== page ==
Murray Reece has been the director at a number of key turning points in New Zealand's television history: from the debut of our first drama series (Pukemanu), to the first telemovie (The God Boy), to the episode of Country Calendar where Fred Dagg first showed us around the farm.
Peter Janes has been capturing images of NZ — and its musicians — for longer than some of his camera assistants have been on the planet. Through Janes' diverse screen career, music forms a major thread. After directing his first music videos as a teen, he went on to helm iconic clips for many Flying Nun bands. Janes has also been director of photography on TV's Jackson’s Wharf and The Topp Twins.
David Beatson's 50 year career included high profile stints in TV current affairs: reporting, interviewing and producing for shows like Town and Around, Compass, Gallery, and Eyewitness, and chairing election debates. Beatson went on to edit The Listener, and was a press secretary to PM Jim Bolger and spokesperson for Air NZ. He served on the boards of various media organisations, and was chairman of NZ On Air.
Television veteran Robert Boyd-Bell's eclectic screen career includes 14 years in journalism, followed by time in academia, public service TV, and producing. Which is not to forget writing landmark book New Zealand Television – The First 25 Years. Boyd-Bell joined the state broadcaster in 1965, and later headed TV One's northern newsroom. He also has an extensive involvement in delivering programmes online.
From trainee reporter to TVNZ’s Head of Television and then on to Managing Director of Australia’s Special Broadcasting Service, Shaun Brown’s career spanned 45 years. And all but four of those years were linked directly to public broadcasting. While the latter half of his career saw him increasingly taking on executive roles, he brought with him the experience of having worked at almost every level of the business.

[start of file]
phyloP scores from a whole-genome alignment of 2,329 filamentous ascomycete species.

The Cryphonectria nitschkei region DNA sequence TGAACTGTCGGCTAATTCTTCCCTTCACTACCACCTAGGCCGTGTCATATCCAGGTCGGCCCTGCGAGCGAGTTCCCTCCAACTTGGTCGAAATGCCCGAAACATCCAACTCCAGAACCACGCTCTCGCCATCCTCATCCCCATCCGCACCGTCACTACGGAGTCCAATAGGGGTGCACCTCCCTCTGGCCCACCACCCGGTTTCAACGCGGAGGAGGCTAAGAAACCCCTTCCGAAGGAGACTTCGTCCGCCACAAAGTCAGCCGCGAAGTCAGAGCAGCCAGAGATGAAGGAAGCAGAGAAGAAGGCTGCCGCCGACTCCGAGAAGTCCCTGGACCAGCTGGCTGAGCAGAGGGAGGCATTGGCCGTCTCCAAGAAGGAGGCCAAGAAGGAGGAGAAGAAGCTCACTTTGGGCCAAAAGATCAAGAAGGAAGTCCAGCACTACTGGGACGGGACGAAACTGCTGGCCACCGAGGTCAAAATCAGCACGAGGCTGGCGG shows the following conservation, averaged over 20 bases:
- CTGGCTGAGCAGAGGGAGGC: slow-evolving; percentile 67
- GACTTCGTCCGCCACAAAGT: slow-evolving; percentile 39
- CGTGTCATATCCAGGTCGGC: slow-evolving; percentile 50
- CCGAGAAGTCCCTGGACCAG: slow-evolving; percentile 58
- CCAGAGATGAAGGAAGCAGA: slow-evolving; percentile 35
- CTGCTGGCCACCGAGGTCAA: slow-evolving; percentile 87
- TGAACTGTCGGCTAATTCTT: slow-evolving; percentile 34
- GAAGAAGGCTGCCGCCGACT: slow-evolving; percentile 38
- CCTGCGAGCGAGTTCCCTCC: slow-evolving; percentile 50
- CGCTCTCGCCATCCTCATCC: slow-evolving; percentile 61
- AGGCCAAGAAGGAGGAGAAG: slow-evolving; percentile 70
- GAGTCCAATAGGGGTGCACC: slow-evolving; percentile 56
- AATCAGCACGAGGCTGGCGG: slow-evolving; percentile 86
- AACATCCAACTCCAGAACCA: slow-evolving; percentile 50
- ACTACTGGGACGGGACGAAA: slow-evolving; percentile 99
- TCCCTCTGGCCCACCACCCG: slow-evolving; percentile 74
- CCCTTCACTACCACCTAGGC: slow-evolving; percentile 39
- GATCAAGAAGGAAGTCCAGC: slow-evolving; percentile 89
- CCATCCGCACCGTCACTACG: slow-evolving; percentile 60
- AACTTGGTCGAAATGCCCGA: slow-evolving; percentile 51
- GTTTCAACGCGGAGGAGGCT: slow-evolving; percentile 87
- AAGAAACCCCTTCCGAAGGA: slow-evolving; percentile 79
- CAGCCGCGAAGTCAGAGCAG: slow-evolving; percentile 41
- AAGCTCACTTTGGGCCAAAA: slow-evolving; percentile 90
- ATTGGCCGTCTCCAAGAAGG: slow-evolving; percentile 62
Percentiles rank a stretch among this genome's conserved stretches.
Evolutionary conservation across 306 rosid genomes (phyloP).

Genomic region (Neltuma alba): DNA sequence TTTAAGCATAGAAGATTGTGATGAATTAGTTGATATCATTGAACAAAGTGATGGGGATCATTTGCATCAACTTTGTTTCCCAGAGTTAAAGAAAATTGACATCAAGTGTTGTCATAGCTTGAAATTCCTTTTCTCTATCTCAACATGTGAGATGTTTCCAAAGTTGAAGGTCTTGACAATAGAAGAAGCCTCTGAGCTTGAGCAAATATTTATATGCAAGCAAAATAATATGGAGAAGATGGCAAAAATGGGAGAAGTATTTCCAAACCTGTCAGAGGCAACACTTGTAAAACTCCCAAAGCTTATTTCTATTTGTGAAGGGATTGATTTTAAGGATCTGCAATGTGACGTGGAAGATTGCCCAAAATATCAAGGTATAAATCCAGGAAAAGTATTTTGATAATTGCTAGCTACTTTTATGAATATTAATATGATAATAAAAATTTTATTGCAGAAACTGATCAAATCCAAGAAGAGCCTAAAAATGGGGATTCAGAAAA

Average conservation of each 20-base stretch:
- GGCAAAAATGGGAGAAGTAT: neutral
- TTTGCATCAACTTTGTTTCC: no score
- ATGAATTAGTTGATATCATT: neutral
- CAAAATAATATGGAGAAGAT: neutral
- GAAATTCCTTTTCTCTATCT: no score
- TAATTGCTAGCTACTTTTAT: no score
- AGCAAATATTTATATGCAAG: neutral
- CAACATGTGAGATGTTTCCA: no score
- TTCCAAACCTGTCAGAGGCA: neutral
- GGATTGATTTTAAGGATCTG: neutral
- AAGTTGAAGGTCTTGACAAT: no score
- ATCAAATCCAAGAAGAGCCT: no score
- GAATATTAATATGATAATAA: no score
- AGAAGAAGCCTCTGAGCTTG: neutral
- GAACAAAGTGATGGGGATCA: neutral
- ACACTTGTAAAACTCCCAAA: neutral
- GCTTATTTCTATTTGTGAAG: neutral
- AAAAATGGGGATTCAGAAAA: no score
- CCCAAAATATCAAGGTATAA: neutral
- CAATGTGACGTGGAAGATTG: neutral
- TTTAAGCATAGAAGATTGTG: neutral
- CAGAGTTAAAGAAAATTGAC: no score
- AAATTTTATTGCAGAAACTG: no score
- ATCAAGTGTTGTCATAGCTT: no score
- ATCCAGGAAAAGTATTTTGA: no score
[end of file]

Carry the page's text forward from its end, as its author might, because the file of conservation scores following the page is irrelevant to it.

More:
Almost everyone in New Zealand over "a certain age" will remember Marama Martin. For 10 years from 1965 she was a continuity announcer on NZBC Television (when it was the only channel). She was there for the first network broadcast, and was the first person to be seen in colour on New Zealand television. Martin passed away on 10 July 2017.
In a career spanning four decades, Alan Morris worked in radio and television in NZ, Australia, England and Europe. He turned his hand to announcing, copywriting, presenting and training, but at heart felt he was a producer and director. Morris was Director-General of TV One during the early days of two channel TV in NZ in the late 70s, and also held senior positions at the ABC and Associated-Rediffusion in the UK.
John McKay is a veteran sound editor, sound designer, and mixer. He abandoned an early focus on directing to build a diverse, respected career in post-production. His credits include significant contributions to iconic films The Quiet Earth, Footrot Flats, Kitchen Sink, and Lord of the Rings. McKay is notable for an approach which combines creativity with a high level of technical craft and organisational rigour.
Canadian-born cinematographer and director Bob Lapresle had two careers in New Zealand filmmaking. Firstly, with the Government's National Film Unit as a director; secondly after his 'retirement', as a producer and consultant passing on his experience to the private sector.
Dunedin businessman and artist, Fred O’Neill, whose hobby of making quirky animated films brought him international recognition, sent his Plasticine hero to Venus thirty years before Nick Park got Wallace and Gromit to the Moon. O’Neill’s films encouraged children not to take up smoking, brought Māori legends to the screen in a novel way, and entertained young viewers in the early years of New Zealand television. Image credit: Stills Collection, Ngā Taonga Sound & Vision. Courtesy of the Fred O'Neill collection.